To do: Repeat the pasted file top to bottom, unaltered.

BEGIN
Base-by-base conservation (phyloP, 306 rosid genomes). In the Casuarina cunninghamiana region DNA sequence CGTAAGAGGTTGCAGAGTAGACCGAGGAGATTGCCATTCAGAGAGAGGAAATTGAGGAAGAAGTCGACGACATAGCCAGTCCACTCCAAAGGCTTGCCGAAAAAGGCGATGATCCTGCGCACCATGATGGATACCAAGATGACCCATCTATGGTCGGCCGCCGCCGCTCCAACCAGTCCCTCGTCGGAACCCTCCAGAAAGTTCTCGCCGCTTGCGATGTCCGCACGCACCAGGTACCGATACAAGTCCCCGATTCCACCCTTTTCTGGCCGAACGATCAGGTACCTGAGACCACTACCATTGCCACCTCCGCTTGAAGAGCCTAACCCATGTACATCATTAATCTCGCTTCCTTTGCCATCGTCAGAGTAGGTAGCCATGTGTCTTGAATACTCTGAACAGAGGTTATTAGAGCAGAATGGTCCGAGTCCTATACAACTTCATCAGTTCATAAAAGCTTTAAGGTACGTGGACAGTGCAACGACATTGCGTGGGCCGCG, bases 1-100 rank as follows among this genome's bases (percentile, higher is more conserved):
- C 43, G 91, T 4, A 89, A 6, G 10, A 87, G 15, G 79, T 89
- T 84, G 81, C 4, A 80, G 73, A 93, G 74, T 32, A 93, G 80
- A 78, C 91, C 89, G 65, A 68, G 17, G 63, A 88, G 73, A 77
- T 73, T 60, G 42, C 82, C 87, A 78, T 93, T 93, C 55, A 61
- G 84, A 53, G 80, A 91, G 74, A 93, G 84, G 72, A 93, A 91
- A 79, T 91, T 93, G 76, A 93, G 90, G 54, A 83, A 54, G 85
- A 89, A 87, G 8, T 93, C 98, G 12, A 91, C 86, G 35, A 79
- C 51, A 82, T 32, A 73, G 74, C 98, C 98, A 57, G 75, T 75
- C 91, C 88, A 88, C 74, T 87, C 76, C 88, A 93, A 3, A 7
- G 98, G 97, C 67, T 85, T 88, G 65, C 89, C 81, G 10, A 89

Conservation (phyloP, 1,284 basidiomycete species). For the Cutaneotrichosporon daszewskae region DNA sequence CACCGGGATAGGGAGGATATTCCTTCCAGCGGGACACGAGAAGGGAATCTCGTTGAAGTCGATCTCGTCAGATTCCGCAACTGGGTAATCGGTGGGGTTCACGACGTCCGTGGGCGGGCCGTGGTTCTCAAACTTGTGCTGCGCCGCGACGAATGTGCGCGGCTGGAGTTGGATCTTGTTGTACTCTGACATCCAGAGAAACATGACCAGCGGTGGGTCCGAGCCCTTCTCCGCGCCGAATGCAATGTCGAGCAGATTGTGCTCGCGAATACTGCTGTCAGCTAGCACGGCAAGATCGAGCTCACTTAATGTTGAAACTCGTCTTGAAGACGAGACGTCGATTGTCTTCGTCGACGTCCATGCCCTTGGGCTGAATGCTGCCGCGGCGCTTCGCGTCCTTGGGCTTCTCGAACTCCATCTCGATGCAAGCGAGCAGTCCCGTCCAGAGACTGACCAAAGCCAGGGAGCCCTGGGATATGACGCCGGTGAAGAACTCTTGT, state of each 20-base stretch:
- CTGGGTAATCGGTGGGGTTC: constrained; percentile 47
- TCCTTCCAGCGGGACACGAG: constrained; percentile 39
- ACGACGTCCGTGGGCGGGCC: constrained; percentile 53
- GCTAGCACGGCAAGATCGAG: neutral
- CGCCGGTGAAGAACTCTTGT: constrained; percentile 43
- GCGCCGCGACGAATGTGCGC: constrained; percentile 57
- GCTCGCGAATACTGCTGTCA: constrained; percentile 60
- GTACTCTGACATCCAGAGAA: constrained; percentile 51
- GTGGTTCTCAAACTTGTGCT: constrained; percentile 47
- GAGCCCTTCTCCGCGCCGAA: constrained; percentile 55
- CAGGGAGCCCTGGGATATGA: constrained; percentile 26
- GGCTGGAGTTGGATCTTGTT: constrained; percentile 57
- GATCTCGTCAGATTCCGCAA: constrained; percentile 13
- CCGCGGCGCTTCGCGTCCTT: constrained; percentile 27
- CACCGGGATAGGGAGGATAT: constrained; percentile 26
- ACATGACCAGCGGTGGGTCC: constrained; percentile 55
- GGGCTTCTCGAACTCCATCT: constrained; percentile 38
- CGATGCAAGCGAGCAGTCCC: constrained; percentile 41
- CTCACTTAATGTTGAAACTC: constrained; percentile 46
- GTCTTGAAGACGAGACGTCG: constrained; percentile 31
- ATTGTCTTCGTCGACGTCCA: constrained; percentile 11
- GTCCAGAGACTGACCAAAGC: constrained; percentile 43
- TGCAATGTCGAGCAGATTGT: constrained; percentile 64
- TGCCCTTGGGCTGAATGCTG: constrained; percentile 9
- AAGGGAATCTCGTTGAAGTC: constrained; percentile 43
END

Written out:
Base-by-base conservation (phyloP, 306 rosid genomes). In the Casuarina cunninghamiana region DNA sequence CGTAAGAGGTTGCAGAGTAGACCGAGGAGATTGCCATTCAGAGAGAGGAAATTGAGGAAGAAGTCGACGACATAGCCAGTCCACTCCAAAGGCTTGCCGAAAAAGGCGATGATCCTGCGCACCATGATGGATACCAAGATGACCCATCTATGGTCGGCCGCCGCCGCTCCAACCAGTCCCTCGTCGGAACCCTCCAGAAAGTTCTCGCCGCTTGCGATGTCCGCACGCACCAGGTACCGATACAAGTCCCCGATTCCACCCTTTTCTGGCCGAACGATCAGGTACCTGAGACCACTACCATTGCCACCTCCGCTTGAAGAGCCTAACCCATGTACATCATTAATCTCGCTTCCTTTGCCATCGTCAGAGTAGGTAGCCATGTGTCTTGAATACTCTGAACAGAGGTTATTAGAGCAGAATGGTCCGAGTCCTATACAACTTCATCAGTTCATAAAAGCTTTAAGGTACGTGGACAGTGCAACGACATTGCGTGGGCCGCG, bases 1-100 rank as follows among this genome's bases (percentile, higher is more conserved):
- C 43, G 91, T 4, A 89, A 6, G 10, A 87, G 15, G 79, T 89
- T 84, G 81, C 4, A 80, G 73, A 93, G 74, T 32, A 93, G 80
- A 78, C 91, C 89, G 65, A 68, G 17, G 63, A 88, G 73, A 77
- T 73, T 60, G 42, C 82, C 87, A 78, T 93, T 93, C 55, A 61
- G 84, A 53, G 80, A 91, G 74, A 93, G 84, G 72, A 93, A 91
- A 79, T 91, T 93, G 76, A 93, G 90, G 54, A 83, A 54, G 85
- A 89, A 87, G 8, T 93, C 98, G 12, A 91, C 86, G 35, A 79
- C 51, A 82, T 32, A 73, G 74, C 98, C 98, A 57, G 75, T 75
- C 91, C 88, A 88, C 74, T 87, C 76, C 88, A 93, A 3, A 7
- G 98, G 97, C 67, T 85, T 88, G 65, C 89, C 81, G 10, A 89

Conservation (phyloP, 1,284 basidiomycete species). For the Cutaneotrichosporon daszewskae region DNA sequence CACCGGGATAGGGAGGATATTCCTTCCAGCGGGACACGAGAAGGGAATCTCGTTGAAGTCGATCTCGTCAGATTCCGCAACTGGGTAATCGGTGGGGTTCACGACGTCCGTGGGCGGGCCGTGGTTCTCAAACTTGTGCTGCGCCGCGACGAATGTGCGCGGCTGGAGTTGGATCTTGTTGTACTCTGACATCCAGAGAAACATGACCAGCGGTGGGTCCGAGCCCTTCTCCGCGCCGAATGCAATGTCGAGCAGATTGTGCTCGCGAATACTGCTGTCAGCTAGCACGGCAAGATCGAGCTCACTTAATGTTGAAACTCGTCTTGAAGACGAGACGTCGATTGTCTTCGTCGACGTCCATGCCCTTGGGCTGAATGCTGCCGCGGCGCTTCGCGTCCTTGGGCTTCTCGAACTCCATCTCGATGCAAGCGAGCAGTCCCGTCCAGAGACTGACCAAAGCCAGGGAGCCCTGGGATATGACGCCGGTGAAGAACTCTTGT, state of each 20-base stretch:
- CTGGGTAATCGGTGGGGTTC: constrained; percentile 47
- TCCTTCCAGCGGGACACGAG: constrained; percentile 39
- ACGACGTCCGTGGGCGGGCC: constrained; percentile 53
- GCTAGCACGGCAAGATCGAG: neutral
- CGCCGGTGAAGAACTCTTGT: constrained; percentile 43
- GCGCCGCGACGAATGTGCGC: constrained; percentile 57
- GCTCGCGAATACTGCTGTCA: constrained; percentile 60
- GTACTCTGACATCCAGAGAA: constrained; percentile 51
- GTGGTTCTCAAACTTGTGCT: constrained; percentile 47
- GAGCCCTTCTCCGCGCCGAA: constrained; percentile 55
- CAGGGAGCCCTGGGATATGA: constrained; percentile 26
- GGCTGGAGTTGGATCTTGTT: constrained; percentile 57
- GATCTCGTCAGATTCCGCAA: constrained; percentile 13
- CCGCGGCGCTTCGCGTCCTT: constrained; percentile 27
- CACCGGGATAGGGAGGATAT: constrained; percentile 26
- ACATGACCAGCGGTGGGTCC: constrained; percentile 55
- GGGCTTCTCGAACTCCATCT: constrained; percentile 38
- CGATGCAAGCGAGCAGTCCC: constrained; percentile 41
- CTCACTTAATGTTGAAACTC: constrained; percentile 46
- GTCTTGAAGACGAGACGTCG: constrained; percentile 31
- ATTGTCTTCGTCGACGTCCA: constrained; percentile 11
- GTCCAGAGACTGACCAAAGC: constrained; percentile 43
- TGCAATGTCGAGCAGATTGT: constrained; percentile 64
- TGCCCTTGGGCTGAATGCTG: constrained; percentile 9
- AAGGGAATCTCGTTGAAGTC: constrained; percentile 43